When should a “negligence per se” jury instruction be given and what is the impact of the giving or not giving?

Posted by Steven Vartabedian on

There is a popular notion that if a party has violated a statute, legal liability necessarily flows from that violation. Not always so. Spriesterbach v. Holland (filed 4/9/13) 2013 DJDAR 4567 discusses some of important nuances concerning this subject. Plaintiff rode his bicycle on a sidewalk in the direction opposite the direction of vehicular traffic […]

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New Regulations and Court Decisions Spotlight The Interactive Process

Posted by Micah Nilsson on

Determining whether an employee’s physical or mental impairment should be considered a “disability” under the law has always been challenging for employers.  Recently amended California regulations establish that employees have an increasingly light burden to demonstrate they are disabled. The regulations effectively encourage employers to spend less time figuring out if an employee is disabled […]

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Does a third party’s criminal conduct of throwing concrete down onto a freeway relieve truck manufacturer’s duty to design windshield to protect against such flying objects?

Posted by Steven Vartabedian on

In Collins v. Navistar, Inc. (filed March 29, 2013) 2013 DJDAR 4169, a juvenile was throwing chunks of concrete from a freeway overpass onto the freeway, hitting a number of vehicles. One such vehicle was that of plaintiff’s deceased spouse, William Collins; a two and a half pound chunk penetrated the windshield and hit William […]

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Does California law require employers to compensate piece-rate employees a separate hourly minimum wage for non-piece-rate-producing required hours?

Posted by Steven Vartabedian on

The situation: wage and hour class action brought by automotive technicians against their employer who compensates repair work employees on a piece-rate basis; while total compensation would not drop below the “minimum wage floor” (total compensation for total number of hours), employees were not otherwise compensated anything for those specific hours they were required to […]

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Time Clock Practices – Rounding Up or Down of Time Worked

Posted by Mark Kruthers on

“To round or not to round?” That is a question asked by many employers when trying to decide how best to structure their payroll policies and practices. In an attempt to simplify the way time worked is reported and paid, and in the hope of eliminating issues caused by employees who “clock in” a little […]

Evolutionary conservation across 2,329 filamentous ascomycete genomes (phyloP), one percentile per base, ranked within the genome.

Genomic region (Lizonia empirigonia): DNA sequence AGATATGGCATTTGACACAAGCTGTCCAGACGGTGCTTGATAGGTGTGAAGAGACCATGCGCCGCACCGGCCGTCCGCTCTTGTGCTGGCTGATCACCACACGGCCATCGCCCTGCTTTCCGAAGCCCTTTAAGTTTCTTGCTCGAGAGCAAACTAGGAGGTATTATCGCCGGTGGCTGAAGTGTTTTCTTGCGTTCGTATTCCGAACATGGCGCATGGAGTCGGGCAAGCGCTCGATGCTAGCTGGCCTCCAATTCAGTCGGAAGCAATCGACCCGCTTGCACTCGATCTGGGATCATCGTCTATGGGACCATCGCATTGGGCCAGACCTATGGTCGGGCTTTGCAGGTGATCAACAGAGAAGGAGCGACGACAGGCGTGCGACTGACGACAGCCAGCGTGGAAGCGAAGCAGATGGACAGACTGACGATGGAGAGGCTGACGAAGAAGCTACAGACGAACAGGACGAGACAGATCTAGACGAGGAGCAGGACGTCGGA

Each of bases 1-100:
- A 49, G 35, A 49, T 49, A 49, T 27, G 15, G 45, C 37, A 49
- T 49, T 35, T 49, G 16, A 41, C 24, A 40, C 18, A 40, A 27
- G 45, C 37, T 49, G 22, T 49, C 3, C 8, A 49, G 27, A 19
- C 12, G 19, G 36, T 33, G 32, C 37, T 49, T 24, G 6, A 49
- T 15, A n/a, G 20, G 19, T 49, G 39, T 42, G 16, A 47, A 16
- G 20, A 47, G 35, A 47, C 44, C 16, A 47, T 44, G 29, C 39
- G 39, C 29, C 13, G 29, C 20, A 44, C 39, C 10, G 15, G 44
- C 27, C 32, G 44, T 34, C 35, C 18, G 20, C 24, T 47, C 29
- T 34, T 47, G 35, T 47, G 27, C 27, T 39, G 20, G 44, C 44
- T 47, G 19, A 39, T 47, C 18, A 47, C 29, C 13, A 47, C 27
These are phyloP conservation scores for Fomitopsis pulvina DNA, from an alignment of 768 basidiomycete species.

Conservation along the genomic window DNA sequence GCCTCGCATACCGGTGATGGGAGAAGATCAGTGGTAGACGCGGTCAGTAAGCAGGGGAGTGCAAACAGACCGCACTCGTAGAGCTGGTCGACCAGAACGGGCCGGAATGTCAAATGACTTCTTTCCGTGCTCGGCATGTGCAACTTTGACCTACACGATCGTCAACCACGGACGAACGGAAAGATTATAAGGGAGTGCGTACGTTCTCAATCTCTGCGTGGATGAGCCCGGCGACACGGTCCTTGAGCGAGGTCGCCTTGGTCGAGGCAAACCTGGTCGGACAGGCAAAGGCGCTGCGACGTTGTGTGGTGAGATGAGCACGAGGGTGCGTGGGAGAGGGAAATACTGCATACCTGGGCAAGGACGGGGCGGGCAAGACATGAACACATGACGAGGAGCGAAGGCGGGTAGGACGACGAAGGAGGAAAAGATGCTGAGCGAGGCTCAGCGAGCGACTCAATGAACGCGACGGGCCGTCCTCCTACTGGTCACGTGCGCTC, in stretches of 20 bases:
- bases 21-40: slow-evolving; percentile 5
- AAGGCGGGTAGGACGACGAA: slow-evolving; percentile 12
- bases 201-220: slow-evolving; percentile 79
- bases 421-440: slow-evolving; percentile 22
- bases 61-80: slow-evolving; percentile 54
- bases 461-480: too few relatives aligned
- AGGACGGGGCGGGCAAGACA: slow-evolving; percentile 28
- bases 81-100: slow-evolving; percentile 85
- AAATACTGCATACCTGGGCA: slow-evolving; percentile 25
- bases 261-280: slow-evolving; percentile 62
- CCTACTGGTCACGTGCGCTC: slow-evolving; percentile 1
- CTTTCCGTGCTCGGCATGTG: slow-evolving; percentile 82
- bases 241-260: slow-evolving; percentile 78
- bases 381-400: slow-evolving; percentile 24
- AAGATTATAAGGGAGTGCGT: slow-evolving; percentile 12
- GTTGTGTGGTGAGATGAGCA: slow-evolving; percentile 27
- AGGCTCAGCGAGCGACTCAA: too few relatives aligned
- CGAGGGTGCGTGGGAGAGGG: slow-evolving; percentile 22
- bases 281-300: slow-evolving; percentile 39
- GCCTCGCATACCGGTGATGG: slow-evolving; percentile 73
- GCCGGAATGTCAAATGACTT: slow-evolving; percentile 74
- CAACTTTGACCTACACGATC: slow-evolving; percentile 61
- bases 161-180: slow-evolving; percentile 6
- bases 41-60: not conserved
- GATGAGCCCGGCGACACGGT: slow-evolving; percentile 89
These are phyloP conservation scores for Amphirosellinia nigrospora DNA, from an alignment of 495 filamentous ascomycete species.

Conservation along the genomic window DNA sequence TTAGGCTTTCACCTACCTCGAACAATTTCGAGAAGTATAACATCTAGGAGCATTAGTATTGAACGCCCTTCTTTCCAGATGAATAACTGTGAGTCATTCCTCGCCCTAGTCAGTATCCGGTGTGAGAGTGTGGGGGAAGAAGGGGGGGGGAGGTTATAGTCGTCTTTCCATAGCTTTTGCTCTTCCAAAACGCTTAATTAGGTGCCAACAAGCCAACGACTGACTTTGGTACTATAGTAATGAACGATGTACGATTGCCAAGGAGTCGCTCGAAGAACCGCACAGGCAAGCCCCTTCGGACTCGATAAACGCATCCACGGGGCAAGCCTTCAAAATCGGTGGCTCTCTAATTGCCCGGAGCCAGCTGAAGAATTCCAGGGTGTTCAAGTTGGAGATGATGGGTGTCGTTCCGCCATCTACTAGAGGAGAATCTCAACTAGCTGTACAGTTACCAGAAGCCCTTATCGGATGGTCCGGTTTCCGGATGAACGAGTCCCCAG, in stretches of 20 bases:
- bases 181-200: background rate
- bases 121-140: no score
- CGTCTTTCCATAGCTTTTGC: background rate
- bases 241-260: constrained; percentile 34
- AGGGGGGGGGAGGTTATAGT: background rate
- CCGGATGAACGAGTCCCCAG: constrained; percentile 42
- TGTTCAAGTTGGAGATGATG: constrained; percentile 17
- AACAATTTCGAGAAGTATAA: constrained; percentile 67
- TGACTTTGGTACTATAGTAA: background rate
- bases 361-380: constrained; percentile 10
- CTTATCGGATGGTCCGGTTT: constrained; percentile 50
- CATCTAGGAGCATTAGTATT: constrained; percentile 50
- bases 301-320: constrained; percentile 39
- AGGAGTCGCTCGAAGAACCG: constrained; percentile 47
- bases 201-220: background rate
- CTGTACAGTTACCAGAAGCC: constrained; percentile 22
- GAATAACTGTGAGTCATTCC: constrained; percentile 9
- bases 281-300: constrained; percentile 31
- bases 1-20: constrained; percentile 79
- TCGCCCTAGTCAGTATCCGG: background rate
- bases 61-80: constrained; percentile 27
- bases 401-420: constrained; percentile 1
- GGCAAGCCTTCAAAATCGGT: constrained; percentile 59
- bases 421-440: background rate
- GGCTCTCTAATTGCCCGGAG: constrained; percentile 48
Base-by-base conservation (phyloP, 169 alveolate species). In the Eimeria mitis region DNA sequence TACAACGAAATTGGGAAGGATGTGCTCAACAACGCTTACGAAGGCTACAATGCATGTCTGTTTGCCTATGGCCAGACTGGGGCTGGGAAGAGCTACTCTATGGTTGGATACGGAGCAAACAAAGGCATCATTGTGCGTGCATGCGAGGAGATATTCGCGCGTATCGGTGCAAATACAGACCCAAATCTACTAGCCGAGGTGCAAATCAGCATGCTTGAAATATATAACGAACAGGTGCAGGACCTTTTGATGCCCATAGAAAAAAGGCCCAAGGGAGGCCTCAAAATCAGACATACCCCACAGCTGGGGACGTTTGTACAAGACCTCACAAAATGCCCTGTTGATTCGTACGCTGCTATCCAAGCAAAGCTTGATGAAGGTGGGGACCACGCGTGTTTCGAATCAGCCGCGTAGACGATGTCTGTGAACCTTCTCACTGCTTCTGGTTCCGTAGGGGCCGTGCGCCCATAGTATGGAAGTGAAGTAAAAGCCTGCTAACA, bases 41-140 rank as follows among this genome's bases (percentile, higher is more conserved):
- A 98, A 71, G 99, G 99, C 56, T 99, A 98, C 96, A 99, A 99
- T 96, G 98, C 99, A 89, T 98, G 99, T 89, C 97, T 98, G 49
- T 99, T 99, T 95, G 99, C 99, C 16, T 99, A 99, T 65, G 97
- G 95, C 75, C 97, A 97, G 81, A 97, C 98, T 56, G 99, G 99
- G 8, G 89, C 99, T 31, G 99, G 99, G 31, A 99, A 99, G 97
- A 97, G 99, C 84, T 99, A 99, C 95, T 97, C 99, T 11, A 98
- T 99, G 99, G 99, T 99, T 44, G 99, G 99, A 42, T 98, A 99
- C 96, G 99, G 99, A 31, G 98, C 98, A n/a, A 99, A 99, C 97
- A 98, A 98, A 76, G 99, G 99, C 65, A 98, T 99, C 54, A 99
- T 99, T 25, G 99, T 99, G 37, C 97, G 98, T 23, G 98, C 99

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When is a rejected joint offer to settle enforceable to award expert witness fees (CCP sect. 998)?

Posted by Steven Vartabedian on

In McDaniel v. Asuncion (filed March 27, 2013) 2013 DJDAR 4038, the plaintiffs, wife and daughter of decedent who lost his life in an automobile accident, sued numerous defendants for wrongful death. Before trial, defendant Asuncion served a joint offer to the two plaintiffs to settle against this defendant alone in the amount of $100,000, […]

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The U.S. Department of Labor Publishes New Regulations for FMLA Military Caregiver Leave and Qualifying Exigency Leave

Posted by Daniel Klingenberger on

On February 6, 2013, the U.S. Department of Labor (DOL) published final regulations related to the Military Family Leave components of the Family and Medical Leave Act (FMLA).  The FMLA applies to employers with 50 or more employees and is similar in many respects to the California Family Rights Act (CFRA).  One area in which […]

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Affordable Care Act Alert

Posted by Dowling Aaron on

With the election behind us, employers can now anticipate that many of the provisions of The Patient Protection and Affordable Care Act, commonly called Obamacare, will need to be understood and followed. Beginning in 2014, large employers (employing 50 or more full-time employees), but not employers with less than 50 full-time employees, will be penalized […]

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Can product-design-defect strict liability apply to implanted medical devices? When can expert declaration be excluded on MSJ?

Posted by Steven Vartabedian on

The above two questions are presented in Garrett v. Howmedica Osteonics Corp. (filed 3/6/2013) B238304. Plaintiff Garrett was treated for cancer in his left femur by an orthopedic surgeon who implanted a prosthetic device, designed and manufactured by defendants, the surgeon had selected to replace the middle portion of the femur. When plaintiff complained about […]

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